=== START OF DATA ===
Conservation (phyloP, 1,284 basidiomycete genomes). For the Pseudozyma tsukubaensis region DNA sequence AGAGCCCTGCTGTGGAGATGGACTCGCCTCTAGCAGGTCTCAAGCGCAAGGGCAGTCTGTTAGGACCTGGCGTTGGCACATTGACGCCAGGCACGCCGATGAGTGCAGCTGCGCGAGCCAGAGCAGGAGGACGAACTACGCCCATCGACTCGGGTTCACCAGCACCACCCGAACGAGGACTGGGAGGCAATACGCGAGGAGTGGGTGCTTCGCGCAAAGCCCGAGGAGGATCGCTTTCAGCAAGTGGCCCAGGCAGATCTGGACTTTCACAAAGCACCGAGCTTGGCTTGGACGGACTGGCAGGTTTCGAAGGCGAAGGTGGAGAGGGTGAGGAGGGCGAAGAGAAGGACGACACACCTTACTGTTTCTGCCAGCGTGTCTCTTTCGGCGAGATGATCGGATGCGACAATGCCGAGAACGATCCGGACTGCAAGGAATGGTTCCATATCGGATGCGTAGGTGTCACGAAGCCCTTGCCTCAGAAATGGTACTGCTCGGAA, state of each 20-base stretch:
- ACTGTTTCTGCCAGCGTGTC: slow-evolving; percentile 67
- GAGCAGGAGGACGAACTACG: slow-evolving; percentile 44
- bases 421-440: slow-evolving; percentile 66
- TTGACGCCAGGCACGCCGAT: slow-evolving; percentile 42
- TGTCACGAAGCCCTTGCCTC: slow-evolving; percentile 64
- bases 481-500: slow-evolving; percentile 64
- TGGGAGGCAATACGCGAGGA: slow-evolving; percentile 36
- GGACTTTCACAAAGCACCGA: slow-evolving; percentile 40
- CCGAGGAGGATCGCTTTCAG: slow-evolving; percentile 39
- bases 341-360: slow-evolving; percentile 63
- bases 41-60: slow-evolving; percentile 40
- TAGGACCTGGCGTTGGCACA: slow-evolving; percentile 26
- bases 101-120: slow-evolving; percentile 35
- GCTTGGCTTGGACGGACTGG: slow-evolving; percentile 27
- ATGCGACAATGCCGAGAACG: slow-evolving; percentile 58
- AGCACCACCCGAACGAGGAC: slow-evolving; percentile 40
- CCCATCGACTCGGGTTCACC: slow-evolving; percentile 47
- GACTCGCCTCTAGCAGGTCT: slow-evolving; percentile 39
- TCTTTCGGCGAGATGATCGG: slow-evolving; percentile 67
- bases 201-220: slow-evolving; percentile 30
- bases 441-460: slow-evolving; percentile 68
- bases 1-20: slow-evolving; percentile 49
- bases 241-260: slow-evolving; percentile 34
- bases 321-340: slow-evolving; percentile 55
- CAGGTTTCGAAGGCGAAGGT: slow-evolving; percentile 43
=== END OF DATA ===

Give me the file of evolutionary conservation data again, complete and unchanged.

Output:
Conservation (phyloP, 1,284 basidiomycete genomes). For the Pseudozyma tsukubaensis region DNA sequence AGAGCCCTGCTGTGGAGATGGACTCGCCTCTAGCAGGTCTCAAGCGCAAGGGCAGTCTGTTAGGACCTGGCGTTGGCACATTGACGCCAGGCACGCCGATGAGTGCAGCTGCGCGAGCCAGAGCAGGAGGACGAACTACGCCCATCGACTCGGGTTCACCAGCACCACCCGAACGAGGACTGGGAGGCAATACGCGAGGAGTGGGTGCTTCGCGCAAAGCCCGAGGAGGATCGCTTTCAGCAAGTGGCCCAGGCAGATCTGGACTTTCACAAAGCACCGAGCTTGGCTTGGACGGACTGGCAGGTTTCGAAGGCGAAGGTGGAGAGGGTGAGGAGGGCGAAGAGAAGGACGACACACCTTACTGTTTCTGCCAGCGTGTCTCTTTCGGCGAGATGATCGGATGCGACAATGCCGAGAACGATCCGGACTGCAAGGAATGGTTCCATATCGGATGCGTAGGTGTCACGAAGCCCTTGCCTCAGAAATGGTACTGCTCGGAA, state of each 20-base stretch:
- ACTGTTTCTGCCAGCGTGTC: slow-evolving; percentile 67
- GAGCAGGAGGACGAACTACG: slow-evolving; percentile 44
- bases 421-440: slow-evolving; percentile 66
- TTGACGCCAGGCACGCCGAT: slow-evolving; percentile 42
- TGTCACGAAGCCCTTGCCTC: slow-evolving; percentile 64
- bases 481-500: slow-evolving; percentile 64
- TGGGAGGCAATACGCGAGGA: slow-evolving; percentile 36
- GGACTTTCACAAAGCACCGA: slow-evolving; percentile 40
- CCGAGGAGGATCGCTTTCAG: slow-evolving; percentile 39
- bases 341-360: slow-evolving; percentile 63
- bases 41-60: slow-evolving; percentile 40
- TAGGACCTGGCGTTGGCACA: slow-evolving; percentile 26
- bases 101-120: slow-evolving; percentile 35
- GCTTGGCTTGGACGGACTGG: slow-evolving; percentile 27
- ATGCGACAATGCCGAGAACG: slow-evolving; percentile 58
- AGCACCACCCGAACGAGGAC: slow-evolving; percentile 40
- CCCATCGACTCGGGTTCACC: slow-evolving; percentile 47
- GACTCGCCTCTAGCAGGTCT: slow-evolving; percentile 39
- TCTTTCGGCGAGATGATCGG: slow-evolving; percentile 67
- bases 201-220: slow-evolving; percentile 30
- bases 441-460: slow-evolving; percentile 68
- bases 1-20: slow-evolving; percentile 49
- bases 241-260: slow-evolving; percentile 34
- bases 321-340: slow-evolving; percentile 55
- CAGGTTTCGAAGGCGAAGGT: slow-evolving; percentile 43